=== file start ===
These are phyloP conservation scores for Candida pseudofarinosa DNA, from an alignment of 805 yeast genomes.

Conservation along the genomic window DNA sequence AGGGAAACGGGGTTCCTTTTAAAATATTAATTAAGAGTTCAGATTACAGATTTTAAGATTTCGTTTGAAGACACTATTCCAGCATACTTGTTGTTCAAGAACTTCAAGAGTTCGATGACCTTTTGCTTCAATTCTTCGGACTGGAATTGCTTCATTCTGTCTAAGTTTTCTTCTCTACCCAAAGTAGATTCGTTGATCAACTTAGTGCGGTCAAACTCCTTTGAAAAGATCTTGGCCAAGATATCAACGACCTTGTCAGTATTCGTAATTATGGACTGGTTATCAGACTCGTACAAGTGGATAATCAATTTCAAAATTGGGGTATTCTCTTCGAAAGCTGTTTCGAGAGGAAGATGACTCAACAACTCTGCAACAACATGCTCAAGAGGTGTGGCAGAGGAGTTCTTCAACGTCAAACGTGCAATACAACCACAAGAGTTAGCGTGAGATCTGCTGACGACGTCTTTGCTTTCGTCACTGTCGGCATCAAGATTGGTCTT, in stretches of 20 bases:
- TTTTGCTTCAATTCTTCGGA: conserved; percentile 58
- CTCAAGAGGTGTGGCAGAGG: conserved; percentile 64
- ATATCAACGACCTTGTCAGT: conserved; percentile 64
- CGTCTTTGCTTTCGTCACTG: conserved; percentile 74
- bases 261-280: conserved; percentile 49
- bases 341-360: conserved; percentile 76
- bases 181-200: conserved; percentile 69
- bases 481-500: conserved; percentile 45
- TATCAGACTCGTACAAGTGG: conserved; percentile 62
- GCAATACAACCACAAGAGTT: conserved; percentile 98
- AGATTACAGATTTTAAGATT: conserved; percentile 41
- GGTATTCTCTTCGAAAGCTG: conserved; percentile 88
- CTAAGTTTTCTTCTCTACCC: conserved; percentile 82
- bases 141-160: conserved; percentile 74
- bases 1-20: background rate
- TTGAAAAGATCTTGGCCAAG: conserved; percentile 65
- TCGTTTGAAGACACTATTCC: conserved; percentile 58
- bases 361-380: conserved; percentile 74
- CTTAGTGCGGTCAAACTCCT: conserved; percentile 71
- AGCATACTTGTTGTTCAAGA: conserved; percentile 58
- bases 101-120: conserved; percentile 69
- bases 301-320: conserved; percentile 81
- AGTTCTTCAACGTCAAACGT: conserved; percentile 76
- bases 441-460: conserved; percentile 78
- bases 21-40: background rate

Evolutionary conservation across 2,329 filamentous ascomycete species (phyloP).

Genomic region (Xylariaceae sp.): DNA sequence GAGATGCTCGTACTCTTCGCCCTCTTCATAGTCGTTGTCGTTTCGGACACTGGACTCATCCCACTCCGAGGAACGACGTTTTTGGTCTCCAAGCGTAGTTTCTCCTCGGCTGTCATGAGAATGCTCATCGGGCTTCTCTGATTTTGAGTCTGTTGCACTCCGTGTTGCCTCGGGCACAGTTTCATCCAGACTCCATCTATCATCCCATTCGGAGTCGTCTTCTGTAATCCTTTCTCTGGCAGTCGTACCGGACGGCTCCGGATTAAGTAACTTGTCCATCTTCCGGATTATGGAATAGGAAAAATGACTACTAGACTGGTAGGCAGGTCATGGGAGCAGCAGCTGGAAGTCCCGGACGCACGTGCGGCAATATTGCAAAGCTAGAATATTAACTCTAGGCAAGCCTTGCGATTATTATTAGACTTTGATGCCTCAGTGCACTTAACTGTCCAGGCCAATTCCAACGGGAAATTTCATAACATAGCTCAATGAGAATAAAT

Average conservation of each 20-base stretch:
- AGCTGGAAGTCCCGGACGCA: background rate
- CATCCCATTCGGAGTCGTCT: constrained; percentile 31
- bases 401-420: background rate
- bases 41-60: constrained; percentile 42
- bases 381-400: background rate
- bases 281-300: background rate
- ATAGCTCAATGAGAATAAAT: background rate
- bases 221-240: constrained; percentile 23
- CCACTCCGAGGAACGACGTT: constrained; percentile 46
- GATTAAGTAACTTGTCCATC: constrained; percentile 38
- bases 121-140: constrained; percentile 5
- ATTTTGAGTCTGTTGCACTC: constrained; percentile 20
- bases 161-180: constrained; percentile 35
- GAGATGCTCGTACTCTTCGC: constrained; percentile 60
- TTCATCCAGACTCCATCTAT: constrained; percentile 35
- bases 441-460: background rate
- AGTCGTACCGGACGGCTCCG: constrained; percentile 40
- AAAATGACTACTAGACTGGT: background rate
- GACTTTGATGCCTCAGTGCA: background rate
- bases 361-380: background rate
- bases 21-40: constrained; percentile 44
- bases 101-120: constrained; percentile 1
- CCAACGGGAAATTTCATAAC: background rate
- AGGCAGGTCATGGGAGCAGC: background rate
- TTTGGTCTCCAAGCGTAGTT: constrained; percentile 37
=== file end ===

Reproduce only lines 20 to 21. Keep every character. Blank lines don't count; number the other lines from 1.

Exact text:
- bases 361-380: conserved; percentile 74
- CTTAGTGCGGTCAAACTCCT: conserved; percentile 71